J. EARL RUDDER

Jim Holleman, state editor
San Angelo Standard Times
6 December 1955

    In the late spring of 1927, Earl Rudder, in company with another Tarleton student, met the Brady to Fort Worth train in Dublin, Texas, boarded, and accompanied this then 16 year-old to Stephenville where he was to enter John Tarleton to complete his high school work.  As we recall, the distance was about 10 miles, and the train stopped at a street crossing near the school in Stephenville to let us off.   Rudder and his friend carried the new student's steamer trunk to the men's dorm.  It was a nice welcome, and it has been a long remembered one.
    Earl became famous for his heroism in the Normandy landings during World War II, and the story of his life would fill a big book.
    We offer only the following which speaks briefly of some of his successes:
    The J. Earl Rudder family was on the move early here today.  And it wasn't just the early morning showers in drought-ridden McCulloch County that was producing the excitement.
    The head of the house, big personable Earl Rudder, ex-Texas A&M hero who holds a host of other distinctions also, was on his way to a new job.  Just a few hours before, Rudder's appointment as Texas Land commissioner had been announced.
    Most of the family was moving by 5:30 a.m. and there was an air of excitement in the Rudder household.  Dad had to be in Austin at 9:30 a.m. to take his oath of office, and nobody had time for much idle conversation.
    Some of the excitement obviously was wearing off on Rudder, thought he maintained his composure.  He had just returned to Brady late Tuesday night from a trip to Fort Worth.
    After looking at the banner story in the Standard-Times about his appointment, Rudder good humoredly took note of the showers which were falling in the Brady area.
    "If we'd known this would bring rain to West Texas, we would have tried to so something about it earlier," he quipped.
    Then in true West Texas fashion, he had to stroll to his front porch even in the early morning darkness, to survey the effects of a brief downpour.
    The appointment came to the ranchman, farmer, and businessman during a rushed, two-day period.  Gov. Allan Shivers questioned him on the position Monday.
    Tuesday afternoon, Reed Granbury, the governor's assistant, informed Rudder his appointment was made.  Mr. and Mrs. Rudder received the news while in Fort Worth.  Mrs. Rudder had obtained a physical check up there.
    Also hurrying about the house Wednesday, aiding in preparation for the Austin trip, were James Earl, Jr., 14, and Margaret Ann Rudder, 12.  Typical of children his age, Robert D. 8 months, was aroused by the first signs of activity.  With Margaret Ann, he accompanied his parents to Austin.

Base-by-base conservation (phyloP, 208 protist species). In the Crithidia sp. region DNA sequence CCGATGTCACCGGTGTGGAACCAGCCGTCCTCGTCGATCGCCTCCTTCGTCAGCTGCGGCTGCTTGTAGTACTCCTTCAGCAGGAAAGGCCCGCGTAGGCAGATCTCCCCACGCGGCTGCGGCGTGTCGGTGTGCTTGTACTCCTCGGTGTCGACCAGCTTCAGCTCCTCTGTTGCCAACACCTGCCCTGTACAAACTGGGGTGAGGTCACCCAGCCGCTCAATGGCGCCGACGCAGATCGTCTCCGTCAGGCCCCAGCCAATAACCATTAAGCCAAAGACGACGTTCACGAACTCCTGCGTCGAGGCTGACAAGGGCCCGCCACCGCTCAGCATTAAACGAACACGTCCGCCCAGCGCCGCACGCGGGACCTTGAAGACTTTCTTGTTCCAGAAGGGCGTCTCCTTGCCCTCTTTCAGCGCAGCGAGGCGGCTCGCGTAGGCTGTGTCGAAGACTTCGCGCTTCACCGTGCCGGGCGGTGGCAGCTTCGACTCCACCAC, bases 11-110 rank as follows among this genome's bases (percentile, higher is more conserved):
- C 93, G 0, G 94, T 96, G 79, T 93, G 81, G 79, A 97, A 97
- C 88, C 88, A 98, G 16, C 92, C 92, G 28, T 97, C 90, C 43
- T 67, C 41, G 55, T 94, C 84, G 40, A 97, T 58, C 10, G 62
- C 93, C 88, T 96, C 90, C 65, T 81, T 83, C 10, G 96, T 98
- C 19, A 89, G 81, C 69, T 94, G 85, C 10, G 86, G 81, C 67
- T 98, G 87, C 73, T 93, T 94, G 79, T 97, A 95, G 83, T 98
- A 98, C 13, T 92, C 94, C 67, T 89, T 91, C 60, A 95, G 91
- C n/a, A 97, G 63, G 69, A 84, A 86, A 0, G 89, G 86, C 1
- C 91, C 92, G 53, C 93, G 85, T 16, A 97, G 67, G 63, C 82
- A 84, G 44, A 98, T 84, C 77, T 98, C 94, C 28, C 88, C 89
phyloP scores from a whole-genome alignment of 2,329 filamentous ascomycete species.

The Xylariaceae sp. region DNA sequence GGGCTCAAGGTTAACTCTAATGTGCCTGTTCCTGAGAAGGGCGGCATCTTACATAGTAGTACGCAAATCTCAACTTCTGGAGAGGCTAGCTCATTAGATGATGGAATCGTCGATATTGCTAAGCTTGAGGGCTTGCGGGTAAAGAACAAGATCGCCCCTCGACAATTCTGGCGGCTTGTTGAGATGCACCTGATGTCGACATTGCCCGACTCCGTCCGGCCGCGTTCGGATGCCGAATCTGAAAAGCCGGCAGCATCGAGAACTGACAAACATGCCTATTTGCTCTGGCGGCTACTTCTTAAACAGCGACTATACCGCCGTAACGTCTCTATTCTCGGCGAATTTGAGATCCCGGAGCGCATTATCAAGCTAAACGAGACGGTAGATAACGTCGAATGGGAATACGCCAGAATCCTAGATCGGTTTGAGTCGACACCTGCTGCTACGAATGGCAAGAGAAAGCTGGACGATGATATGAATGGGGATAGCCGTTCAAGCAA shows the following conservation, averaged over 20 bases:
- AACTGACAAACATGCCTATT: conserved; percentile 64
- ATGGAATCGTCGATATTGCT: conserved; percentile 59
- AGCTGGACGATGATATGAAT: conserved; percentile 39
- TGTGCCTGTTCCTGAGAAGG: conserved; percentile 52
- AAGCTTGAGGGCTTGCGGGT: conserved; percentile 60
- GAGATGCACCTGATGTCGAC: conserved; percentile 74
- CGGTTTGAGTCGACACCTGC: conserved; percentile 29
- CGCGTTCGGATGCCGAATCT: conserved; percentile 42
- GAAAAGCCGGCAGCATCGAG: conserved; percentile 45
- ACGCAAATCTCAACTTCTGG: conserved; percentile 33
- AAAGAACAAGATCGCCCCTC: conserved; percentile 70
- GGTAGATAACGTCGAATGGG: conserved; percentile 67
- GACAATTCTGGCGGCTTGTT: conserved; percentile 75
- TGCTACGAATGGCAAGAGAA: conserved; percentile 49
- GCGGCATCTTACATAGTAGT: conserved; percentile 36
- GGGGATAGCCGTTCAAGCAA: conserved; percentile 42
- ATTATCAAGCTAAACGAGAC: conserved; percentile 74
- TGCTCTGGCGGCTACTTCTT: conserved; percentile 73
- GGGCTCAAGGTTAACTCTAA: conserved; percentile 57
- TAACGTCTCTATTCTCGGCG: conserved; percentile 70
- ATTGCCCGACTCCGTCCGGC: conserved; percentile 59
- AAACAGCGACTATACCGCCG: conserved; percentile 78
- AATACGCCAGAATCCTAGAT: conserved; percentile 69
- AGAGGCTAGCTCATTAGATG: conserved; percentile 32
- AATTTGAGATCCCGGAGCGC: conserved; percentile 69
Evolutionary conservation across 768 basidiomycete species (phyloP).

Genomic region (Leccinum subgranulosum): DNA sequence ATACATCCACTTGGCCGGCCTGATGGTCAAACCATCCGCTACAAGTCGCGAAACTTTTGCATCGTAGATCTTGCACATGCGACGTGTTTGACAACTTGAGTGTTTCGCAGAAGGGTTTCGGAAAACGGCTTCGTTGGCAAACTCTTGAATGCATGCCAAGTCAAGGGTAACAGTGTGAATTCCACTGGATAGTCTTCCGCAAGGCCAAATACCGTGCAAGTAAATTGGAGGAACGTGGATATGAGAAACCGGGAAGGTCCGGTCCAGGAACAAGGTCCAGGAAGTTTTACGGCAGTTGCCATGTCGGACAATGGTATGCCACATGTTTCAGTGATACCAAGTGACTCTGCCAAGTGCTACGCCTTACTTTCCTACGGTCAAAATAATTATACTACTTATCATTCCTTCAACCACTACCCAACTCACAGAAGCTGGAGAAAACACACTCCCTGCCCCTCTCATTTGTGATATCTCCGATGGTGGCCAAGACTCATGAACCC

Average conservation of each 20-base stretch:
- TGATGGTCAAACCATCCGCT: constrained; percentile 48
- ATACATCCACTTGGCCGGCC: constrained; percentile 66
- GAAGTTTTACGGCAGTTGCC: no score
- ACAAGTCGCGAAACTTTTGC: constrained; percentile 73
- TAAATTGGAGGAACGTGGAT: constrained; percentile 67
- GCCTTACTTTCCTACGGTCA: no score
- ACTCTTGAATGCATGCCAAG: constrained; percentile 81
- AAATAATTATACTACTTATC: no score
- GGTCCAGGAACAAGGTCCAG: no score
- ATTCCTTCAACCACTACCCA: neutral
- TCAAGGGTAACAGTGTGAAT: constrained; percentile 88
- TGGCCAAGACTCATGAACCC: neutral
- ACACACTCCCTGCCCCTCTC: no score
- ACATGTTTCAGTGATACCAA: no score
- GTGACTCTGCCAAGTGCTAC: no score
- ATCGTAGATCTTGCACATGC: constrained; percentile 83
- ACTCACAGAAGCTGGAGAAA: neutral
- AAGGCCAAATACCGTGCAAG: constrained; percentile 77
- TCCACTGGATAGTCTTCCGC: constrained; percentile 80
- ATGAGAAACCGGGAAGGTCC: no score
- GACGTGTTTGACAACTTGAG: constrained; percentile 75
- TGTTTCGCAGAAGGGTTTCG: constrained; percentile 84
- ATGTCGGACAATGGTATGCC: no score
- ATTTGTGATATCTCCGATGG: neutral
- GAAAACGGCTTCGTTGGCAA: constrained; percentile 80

James Earl, Linda, 7, and Jane, 6, remained at home for school.
    The family's nervous tension broke through to affect their mealtime habits during the morning.  They grabbed a hurried breakfast on their way to Austin.

Jim Holleman, state editor
San Angelo Standard Times
6 December 1955

A.P., in an undated news item
from the Brady Standard

 
    Texas A&M College formally inaugurated Early Rudder, formerly of Brady, as president Saturday in ceremonies attended by an estimated 5,000 persons from many parts of Texas and the nation.
    The main speaker, Dr. Troy H. Middleton, president of Louisiana State University, declared, "If we are to keep pace with the future, we must educate more people and educate them better than we have ever before.
    "That we must make provisions to train more people for the scientific fields is not to be questioned," Middleton said. "However, we must not lose sight of the fact that to have the kind of society that will meet the test of time, we must train people in all areas."
    Other speakers at the inauguration and a luncheon which followed were John B. Page, college dean; James C. Matthews, president of North Texas State College; Bov. Price Daniel; A. E. Cudipp of the board of directors; Tyrus R. Timm, representing the faculty; Joseph J. Sekerka, representing students; former Gov. Allan Shivers; and Hugh M. Milton II, Under Secretary of the Army.
    Rudder, ex-Brady mayor, in his inauguration speech, said, "We are confident that our college will continue to make important contributions to the development of our state and nation."
    He added that "higher education is a joint responsibility of the public and of the educational institutions.  To meet this dual responsibility, i do now feel that we need to resort to severe restrictive measures to limit enrollment.  In deed, our collective interest would best be served if even larger numbers of young people with ability finished our high schools, qualified and motivated by a strong desire to continue their education."
A.P., in an undated news item
from the Brady Standard
Submitted by: Louann Hall